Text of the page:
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History of Rome - Civilisation in Roman times

History of Rome - Civilisation in Roman times

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Roman society was divided mainly into patricians and plebeians. The rights and duties of these castes changed with the passage from one era to another.
Society in the Republican Era
The Roman population was divided into two groups: patricians and plebeians.
The patricians were the descendants of the oldest and most powerful families and owned a lot of land. The plebeians, on the other hand, were mostly artisans or peasants who worked the land of the patricians. The latter exercised political power; the plebeians, on the other hand, could not participate in government. The two communities were clearly distinct: the patricians married among themselves and did business only among themselves. The plebeians could only shorten the distance that divided them from the patricians in one way: by becoming clients (=obedients) of some patrician family. They offered their services and in return received protection from the head of the patrician family, who became their patron.
All those who descended (or thought they descended) from a common ancestor formed a gens, i.e. a lineage. The members of a gens felt deeply united by blood ties, although very often the common ancestor was legendary.
Within the gentes (plural of gens) there were then the families, quite similar to those of today. In them, the father exercised great authority over his wife and children.
Slaves were also part of the family. Each Roman had the name of the gens to which he belonged ( nomen ): those belonging to the Claudia line were all called Claudius. The nomen was preceded by the personal name ( praenomen ) and finally the nickname ( cognomen ) was added. The cognomen, many times, originated from a physical detail of the person or place of origin of his lineage. Thus every Roman citizen had three names.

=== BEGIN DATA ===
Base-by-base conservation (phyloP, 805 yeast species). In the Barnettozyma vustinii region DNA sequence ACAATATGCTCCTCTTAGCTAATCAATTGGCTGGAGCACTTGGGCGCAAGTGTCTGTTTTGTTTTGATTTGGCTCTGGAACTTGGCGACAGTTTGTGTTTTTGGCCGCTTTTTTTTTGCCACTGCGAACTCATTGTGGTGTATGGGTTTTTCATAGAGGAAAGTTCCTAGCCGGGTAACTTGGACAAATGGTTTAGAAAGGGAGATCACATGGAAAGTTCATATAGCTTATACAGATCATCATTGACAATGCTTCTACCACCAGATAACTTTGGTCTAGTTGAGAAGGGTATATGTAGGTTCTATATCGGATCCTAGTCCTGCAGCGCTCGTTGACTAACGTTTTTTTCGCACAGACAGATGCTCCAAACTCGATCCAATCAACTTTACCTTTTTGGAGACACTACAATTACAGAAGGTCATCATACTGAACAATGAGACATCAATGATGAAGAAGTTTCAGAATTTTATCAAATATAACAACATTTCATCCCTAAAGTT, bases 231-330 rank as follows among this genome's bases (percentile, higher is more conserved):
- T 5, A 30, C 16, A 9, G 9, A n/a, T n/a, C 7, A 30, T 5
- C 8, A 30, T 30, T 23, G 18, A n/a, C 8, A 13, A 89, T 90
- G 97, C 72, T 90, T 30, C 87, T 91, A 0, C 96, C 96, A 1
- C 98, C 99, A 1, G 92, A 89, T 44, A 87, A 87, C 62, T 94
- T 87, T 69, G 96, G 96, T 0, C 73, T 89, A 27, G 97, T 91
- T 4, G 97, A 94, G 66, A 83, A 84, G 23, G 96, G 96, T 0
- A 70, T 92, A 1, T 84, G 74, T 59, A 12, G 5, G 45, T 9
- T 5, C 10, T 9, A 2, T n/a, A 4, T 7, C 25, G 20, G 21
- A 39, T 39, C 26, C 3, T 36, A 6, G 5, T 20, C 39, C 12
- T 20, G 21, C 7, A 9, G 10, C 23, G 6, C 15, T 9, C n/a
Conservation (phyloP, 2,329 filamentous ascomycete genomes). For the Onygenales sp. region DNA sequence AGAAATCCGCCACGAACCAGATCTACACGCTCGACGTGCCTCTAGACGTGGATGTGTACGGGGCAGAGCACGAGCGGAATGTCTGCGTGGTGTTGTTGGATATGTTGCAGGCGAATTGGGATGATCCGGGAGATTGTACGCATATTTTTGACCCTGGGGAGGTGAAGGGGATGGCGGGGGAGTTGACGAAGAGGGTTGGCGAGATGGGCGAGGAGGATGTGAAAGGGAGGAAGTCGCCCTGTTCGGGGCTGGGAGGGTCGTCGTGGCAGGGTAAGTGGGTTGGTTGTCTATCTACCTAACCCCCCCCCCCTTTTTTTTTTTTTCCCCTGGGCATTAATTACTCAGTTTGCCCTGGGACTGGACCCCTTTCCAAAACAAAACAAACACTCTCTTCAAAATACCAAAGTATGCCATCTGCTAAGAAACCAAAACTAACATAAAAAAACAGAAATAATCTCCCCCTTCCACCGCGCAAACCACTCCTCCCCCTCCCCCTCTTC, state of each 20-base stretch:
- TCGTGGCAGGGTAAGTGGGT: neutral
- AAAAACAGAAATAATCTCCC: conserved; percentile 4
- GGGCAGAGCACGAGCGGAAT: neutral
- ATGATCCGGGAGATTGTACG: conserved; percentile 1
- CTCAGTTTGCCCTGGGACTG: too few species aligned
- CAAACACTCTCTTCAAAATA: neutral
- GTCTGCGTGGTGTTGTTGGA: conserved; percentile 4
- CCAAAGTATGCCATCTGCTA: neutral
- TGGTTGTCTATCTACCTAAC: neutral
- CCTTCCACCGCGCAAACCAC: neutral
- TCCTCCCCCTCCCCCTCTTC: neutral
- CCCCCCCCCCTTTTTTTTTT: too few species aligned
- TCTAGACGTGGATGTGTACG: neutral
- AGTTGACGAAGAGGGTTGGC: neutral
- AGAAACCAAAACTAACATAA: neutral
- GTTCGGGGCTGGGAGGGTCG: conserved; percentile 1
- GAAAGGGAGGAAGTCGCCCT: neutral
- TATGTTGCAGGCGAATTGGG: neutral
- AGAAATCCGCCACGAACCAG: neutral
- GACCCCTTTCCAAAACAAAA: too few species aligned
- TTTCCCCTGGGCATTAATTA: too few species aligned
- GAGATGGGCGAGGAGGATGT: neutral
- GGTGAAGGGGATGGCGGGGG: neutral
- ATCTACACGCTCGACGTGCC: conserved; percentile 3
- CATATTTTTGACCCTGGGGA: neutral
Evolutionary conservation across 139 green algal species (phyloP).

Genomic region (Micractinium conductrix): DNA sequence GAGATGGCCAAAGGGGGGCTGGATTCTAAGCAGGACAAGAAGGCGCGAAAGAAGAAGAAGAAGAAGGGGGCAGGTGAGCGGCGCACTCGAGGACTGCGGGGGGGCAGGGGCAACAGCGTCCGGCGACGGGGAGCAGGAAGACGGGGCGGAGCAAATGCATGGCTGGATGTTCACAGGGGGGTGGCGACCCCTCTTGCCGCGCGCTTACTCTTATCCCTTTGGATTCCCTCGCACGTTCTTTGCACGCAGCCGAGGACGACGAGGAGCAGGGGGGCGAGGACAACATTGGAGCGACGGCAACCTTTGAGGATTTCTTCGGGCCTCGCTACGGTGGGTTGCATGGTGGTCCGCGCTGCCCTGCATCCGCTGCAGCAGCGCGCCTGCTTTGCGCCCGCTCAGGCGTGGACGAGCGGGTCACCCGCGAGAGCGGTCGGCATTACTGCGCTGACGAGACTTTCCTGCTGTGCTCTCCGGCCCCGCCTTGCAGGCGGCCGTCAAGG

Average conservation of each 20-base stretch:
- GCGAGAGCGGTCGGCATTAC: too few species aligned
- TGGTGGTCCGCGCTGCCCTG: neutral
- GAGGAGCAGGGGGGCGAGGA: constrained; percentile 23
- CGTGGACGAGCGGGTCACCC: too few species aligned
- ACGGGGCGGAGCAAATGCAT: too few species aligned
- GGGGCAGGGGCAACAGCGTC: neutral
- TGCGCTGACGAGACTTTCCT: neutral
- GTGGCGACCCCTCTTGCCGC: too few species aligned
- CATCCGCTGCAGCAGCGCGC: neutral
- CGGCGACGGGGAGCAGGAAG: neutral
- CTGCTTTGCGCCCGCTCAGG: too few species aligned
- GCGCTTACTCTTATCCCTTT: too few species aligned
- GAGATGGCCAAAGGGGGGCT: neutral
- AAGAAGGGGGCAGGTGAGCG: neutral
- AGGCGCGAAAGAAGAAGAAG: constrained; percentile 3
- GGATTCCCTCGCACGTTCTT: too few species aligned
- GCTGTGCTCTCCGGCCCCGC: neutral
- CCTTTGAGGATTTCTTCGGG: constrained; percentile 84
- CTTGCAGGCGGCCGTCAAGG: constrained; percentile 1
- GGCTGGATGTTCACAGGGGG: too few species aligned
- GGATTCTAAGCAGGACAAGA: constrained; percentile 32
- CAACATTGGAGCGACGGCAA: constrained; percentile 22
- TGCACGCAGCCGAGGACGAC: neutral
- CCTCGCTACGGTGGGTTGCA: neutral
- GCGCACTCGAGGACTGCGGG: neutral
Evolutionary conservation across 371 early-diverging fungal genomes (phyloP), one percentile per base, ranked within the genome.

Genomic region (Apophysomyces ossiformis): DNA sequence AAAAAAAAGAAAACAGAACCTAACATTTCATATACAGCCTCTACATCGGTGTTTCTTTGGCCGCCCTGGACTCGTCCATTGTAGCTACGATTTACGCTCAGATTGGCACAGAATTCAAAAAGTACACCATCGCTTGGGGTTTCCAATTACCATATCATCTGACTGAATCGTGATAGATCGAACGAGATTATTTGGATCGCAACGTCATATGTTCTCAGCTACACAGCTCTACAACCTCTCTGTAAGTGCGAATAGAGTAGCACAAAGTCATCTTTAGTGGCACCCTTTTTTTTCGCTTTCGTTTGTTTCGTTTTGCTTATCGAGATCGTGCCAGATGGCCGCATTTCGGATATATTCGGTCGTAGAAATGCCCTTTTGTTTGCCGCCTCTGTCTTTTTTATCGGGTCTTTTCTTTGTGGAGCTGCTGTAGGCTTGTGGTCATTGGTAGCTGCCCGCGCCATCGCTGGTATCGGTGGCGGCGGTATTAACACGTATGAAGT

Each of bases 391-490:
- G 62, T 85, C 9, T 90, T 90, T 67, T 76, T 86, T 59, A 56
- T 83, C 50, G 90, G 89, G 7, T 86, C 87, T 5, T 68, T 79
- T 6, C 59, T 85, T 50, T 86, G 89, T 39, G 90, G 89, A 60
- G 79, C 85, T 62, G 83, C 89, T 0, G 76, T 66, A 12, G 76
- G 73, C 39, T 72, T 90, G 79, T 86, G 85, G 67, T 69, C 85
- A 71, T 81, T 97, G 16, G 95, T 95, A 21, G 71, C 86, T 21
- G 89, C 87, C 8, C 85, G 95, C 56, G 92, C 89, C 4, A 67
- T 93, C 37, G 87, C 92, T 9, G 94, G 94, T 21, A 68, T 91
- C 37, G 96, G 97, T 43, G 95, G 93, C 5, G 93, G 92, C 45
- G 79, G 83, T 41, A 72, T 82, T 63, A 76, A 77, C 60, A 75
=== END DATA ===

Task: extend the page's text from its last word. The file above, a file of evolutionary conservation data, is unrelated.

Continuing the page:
Society in the Imperial Age

During the empire the social classes underwent an evolution that affected the nobles, the middle classes and the army. Among the nobles there was a change: the new rich had formed in the provinces and many of them had joined the senate. The signs of their wealth were their houses and sumptuous dinners. In the provincial towns the Romans favoured the formation of an active bourgeois class: landowners, merchants, professionals, state officials. Also included in the Roman bourgeoisie were the craftsmen who owned very active workshops, who gathered in professional organisations called 'colleges'.
The army also showed a high degree of efficiency under the Flavians and Antonines. Many provincials served in the legions, who obtained Roman citizenship at the end of their service. Being a soldier did not only mean fighting, but also colonising lands, building roads, bridges and fortifications, founding the first nucleus of future cities and supervising their civilisation and security.
The conditions of the Roman plebs, however, had not changed at all. The state still had to support almost 200,000 idlers, who demanded free food and free entertainment (panem et circenses) as a right. On the other hand, the emperors preferred to curry favour with the plebs in this way.

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